How Steve Jobs did a bad job designing my….

Steve Jobs is a maverick of a designer, we’ve had tons of cool stuff out of Apple that set the new standard for it “just works”. Not a day goes by without an Apple fan waxing lyrically about what their Apple whatchamaycall 2/3/4 is is doing, and it’s got their really great app that does everything but blow smoke under water.

I think that’s great, I really do, however I think there’s more, much more than cool apps. Don’t get me wrong, I like a great app, but that’s not why I bought a tablet. I bought a tablet because Skype died on my Windows PC.

My HP Mobile Workstation with 8 GB of RAM and two hard drives runs’ server 2008 R2, and I boot Virtual Exchange servers next to 64 bit Office and Visio, since that’s the workload it was bought for. No I don’t have the average workload by any stretch of the imagination and yes I am very particular about purchasing according to requirement – mine.

So when Skype broke spectacularly a little while ago I needed another platform to run Skype on. Netbooks are to tiny for my general use, which gave me a great excuse for a tablet purchase. however, which one?

My first thought was, Tablet = Apple. Then I found out that Apple didn’t do some things as well and I thought it did. Before I drown in fanboy flames, let me mention at this point that I went tablet shopping with a defined sense of purpose, based on detailed criteria:

  • I wanted certain apps to run really well – Skype was one of them since I spend a lot of time on Skype. Skype on the IPad was a larger version of Skype on the IPhone – not pretty, could have done a better job/
  • I had a certain form factor in mind, and I didn’t necessarily want to use two hands to hold a tablet, since I’ve watched other people with two handed tablets..Nuff said – again my criteria.
  • I wanted to extend the storage if needed, and not pay a premium for doubling the size of an internal SD card
  • Mail/calendar/other  integration was a bonus, but not essential since my primary purpose was Skype.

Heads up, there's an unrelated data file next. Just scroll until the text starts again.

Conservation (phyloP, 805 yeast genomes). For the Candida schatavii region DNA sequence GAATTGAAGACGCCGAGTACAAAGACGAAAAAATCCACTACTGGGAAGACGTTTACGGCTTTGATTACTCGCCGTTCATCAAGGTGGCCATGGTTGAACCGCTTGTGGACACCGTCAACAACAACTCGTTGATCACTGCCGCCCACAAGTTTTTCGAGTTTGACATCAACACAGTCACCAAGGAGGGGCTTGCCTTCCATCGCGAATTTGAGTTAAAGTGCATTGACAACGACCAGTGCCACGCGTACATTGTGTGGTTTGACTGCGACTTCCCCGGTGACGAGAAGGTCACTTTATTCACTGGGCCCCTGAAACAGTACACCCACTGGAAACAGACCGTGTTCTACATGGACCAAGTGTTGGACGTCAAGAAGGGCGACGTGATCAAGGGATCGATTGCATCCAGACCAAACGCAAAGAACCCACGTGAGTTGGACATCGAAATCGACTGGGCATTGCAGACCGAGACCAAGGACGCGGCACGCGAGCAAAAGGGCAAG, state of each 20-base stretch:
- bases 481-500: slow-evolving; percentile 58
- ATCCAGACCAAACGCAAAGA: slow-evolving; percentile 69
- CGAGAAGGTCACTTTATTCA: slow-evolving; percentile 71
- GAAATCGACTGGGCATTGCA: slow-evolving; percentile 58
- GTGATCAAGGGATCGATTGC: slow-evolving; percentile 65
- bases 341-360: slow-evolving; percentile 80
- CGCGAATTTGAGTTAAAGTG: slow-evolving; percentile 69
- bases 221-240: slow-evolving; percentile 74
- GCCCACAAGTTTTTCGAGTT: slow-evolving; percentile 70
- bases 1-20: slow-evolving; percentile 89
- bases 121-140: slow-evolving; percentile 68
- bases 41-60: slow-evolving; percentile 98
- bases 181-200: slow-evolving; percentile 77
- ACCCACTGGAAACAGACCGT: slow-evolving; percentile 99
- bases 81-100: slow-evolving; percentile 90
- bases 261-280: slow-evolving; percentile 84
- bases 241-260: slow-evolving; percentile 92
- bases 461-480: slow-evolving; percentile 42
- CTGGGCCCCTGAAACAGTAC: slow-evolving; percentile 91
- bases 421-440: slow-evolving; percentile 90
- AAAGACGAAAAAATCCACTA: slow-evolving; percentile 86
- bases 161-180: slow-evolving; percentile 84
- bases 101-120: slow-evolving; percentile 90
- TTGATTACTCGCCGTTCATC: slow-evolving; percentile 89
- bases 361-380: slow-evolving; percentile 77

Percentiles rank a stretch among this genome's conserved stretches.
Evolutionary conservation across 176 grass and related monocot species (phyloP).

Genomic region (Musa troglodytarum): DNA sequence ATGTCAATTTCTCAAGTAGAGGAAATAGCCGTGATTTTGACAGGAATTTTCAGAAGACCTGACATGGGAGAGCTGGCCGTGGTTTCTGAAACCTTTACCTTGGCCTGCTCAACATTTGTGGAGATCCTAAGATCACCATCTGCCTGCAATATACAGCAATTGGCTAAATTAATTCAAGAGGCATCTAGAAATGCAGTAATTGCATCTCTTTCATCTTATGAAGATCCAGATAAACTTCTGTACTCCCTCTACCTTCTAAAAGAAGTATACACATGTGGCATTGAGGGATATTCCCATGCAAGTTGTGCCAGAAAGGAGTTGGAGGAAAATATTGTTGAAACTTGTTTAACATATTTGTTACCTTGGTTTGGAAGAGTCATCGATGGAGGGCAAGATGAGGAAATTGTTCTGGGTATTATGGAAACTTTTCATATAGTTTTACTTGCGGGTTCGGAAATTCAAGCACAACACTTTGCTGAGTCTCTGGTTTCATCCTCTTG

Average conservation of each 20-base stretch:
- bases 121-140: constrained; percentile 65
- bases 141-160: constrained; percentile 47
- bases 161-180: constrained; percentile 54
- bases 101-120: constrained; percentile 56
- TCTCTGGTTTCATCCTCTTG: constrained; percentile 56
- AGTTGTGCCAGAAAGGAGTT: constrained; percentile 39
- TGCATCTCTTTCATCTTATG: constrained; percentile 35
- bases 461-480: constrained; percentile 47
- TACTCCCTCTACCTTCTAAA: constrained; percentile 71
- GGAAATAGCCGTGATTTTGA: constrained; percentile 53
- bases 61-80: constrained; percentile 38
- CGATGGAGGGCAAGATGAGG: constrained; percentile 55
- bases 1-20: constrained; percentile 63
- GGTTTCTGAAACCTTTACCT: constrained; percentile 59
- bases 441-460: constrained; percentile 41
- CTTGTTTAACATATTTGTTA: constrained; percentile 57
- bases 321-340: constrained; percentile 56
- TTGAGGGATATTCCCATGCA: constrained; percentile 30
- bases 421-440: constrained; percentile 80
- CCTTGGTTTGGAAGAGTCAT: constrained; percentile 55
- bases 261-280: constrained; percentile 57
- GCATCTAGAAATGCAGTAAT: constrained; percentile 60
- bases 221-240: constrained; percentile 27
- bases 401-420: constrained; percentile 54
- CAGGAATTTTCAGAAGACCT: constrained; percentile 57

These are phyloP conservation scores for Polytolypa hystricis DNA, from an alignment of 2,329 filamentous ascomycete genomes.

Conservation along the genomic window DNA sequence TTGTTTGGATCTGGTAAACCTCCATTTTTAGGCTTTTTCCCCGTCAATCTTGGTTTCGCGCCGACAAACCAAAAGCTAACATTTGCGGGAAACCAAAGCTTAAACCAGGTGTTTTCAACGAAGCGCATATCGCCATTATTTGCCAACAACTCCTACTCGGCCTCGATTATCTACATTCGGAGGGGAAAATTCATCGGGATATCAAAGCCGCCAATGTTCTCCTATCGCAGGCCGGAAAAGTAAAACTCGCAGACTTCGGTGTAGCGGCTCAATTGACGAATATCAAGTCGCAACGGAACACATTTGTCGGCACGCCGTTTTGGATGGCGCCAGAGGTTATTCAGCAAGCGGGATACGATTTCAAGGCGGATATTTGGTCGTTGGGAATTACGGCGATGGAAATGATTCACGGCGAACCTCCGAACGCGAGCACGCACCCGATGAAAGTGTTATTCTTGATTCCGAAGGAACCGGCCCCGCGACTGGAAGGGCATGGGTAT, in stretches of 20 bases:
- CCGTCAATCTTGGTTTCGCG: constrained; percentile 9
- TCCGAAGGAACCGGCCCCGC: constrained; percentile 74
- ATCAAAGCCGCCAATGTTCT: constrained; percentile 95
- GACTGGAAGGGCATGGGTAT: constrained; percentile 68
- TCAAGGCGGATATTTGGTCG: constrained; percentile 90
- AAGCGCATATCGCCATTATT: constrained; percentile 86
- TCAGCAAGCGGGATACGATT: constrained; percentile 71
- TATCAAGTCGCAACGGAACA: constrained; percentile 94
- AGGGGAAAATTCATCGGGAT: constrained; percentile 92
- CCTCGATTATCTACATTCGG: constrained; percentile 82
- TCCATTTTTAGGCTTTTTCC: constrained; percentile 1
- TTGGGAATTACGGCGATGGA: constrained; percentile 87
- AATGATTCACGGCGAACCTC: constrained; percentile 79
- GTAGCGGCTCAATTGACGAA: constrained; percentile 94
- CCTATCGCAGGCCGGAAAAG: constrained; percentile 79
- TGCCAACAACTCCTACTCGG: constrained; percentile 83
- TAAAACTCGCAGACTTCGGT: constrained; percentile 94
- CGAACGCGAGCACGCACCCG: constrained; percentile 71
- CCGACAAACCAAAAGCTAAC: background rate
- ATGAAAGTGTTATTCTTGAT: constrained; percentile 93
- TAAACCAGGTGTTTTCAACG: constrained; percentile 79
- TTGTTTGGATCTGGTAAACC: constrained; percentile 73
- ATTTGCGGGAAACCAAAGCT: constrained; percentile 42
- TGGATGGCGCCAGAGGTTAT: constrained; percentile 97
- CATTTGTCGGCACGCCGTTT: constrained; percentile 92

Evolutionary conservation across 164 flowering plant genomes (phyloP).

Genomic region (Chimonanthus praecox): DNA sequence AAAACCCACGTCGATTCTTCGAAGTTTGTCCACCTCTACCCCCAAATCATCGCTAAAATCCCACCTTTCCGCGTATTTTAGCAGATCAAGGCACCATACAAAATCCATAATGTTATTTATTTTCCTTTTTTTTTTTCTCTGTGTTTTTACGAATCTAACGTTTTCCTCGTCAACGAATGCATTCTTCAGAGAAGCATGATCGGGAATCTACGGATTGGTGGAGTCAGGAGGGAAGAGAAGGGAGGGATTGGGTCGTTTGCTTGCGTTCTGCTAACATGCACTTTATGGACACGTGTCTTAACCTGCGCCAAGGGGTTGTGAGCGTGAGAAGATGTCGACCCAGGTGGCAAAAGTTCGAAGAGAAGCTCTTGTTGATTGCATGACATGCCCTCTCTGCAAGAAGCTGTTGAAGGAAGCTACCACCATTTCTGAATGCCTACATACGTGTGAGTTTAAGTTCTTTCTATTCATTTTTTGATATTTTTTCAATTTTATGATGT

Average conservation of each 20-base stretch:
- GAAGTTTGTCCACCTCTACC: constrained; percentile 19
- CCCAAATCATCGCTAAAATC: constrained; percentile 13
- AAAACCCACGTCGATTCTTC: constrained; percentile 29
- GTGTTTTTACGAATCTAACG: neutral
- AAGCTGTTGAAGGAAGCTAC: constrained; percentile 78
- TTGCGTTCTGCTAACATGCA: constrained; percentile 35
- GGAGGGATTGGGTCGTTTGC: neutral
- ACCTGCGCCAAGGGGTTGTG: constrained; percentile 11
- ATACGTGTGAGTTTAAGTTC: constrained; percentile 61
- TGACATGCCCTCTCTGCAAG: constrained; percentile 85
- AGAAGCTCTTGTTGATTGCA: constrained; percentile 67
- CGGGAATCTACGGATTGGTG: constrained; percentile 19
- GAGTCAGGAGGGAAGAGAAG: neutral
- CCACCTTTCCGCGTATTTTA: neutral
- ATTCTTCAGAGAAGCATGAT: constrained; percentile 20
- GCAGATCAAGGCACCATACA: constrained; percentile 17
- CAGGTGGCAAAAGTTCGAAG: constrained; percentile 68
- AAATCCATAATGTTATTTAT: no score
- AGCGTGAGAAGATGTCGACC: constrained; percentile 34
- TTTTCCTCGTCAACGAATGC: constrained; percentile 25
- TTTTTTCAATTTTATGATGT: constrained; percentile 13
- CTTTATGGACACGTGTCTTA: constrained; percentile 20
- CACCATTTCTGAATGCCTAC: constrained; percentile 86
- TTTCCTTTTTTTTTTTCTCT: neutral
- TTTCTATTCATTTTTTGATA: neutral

Since I went to market as a consumer first and a techie second, I wanted a device which “just worked”. Apple won on one out of the three factors. Windows slates currently have the battery life of a goldfish making a slow lap,and I thought I was out of choice…..Enter the Samsung Galaxy Tablet in a 7 Inch form factor. And it did everything I wanted.

I was quite reluctant at first.It wasn’t an Apple – so where was the street cred, but I quickly discovered that it became my preferred tablet of choice – and form factor was the killer factor for me, that and it ran Skype, and I didn’t have to use two hands to hold it, or join a circus to learn how to balance it. My balance isn’t that great, and gravity doesn’t stop working when I drop expensive tablets.

A pleasant surprises lay in store for me – ActiveSync just worked, and it worked really well. I could add a 32GB SD card, and I was pleasantly surprised by the apps, and there was more, gush, gush – paid and free. Although I haven’t had to spend any money on apps, since the core requirement was met. “Clever shopper” I thought to myself.

Then I saw the press.

Lately there’s been a ton of press about Android, Windows suing Samsung, Apple suing Samsung for different reasons, including some patents which made me wonder out loud “REALLY ?”

I thought, someone patented “Wednesday afternoons”

Cult of Mac has a fantastic piece, which I interpret as: While Apple does many things really well, sometimes Apple is the second in the market to do so; If someone else is doing really well, could it really have been their own ideas, engineering and know-how which allowed them to build something that Apple does as well?

Then Samsung counter sued Apple for the colour of sunshine.

Suits, and counter suits concern me as a consumer, since I want the best device I can get my hands on that suit my specific needs that I go shopping for. I don’t want to be pressed into the same “coolness” mould just because “everyone else is doing it”.

In my mind, patent suits for this kind of thing don’t get much done, they make great brands look like bullies.While I still respect both brands, I have to wonder where this is going to end, and if someone in an unmarked plain white car with no doors or other visible panels going to confiscate my device?

And honestly, no, I really don’t think Steve jobs did a bad job designing my tablet,since as far as I am concerned – he didn’t design my tablet.

And I don’t think you can patent the colour of sunshine either.

Nicolas Blank

Nicolas is an Architect, author, and speaker focused on all things Exchange and Cloud at NBConsult. With over 16 years of experience on Exchange, Nicolas consults to customers globally on cloud based and on-premises Exchange as well as ISVs building Exchange focused products. Nicolas has extensive experience using Azure to create public and private Azure based offerings leveraging cloud based principles and common sense. Nicolas currently holds status of MCM Exchange 2010, Office 365 (Microsoft Certified Master), MCSM Exchange 2013, and has been awarded Microsoft MVP (Most Valuable Professional) for Microsoft Exchange since March 2007. Nicolas has co-authored "Microsoft Exchange Server 2013: Design, Deploy and Deliver an Enterprise Messaging Solution," published by Sybex. Nicolas blogs regularly on Exchange and messaging topics at blankmanblog.com, tweets at @nicolasblank, and is the founder of and a contributor to IT Pro Africa itproafrica.com and @itproafrica

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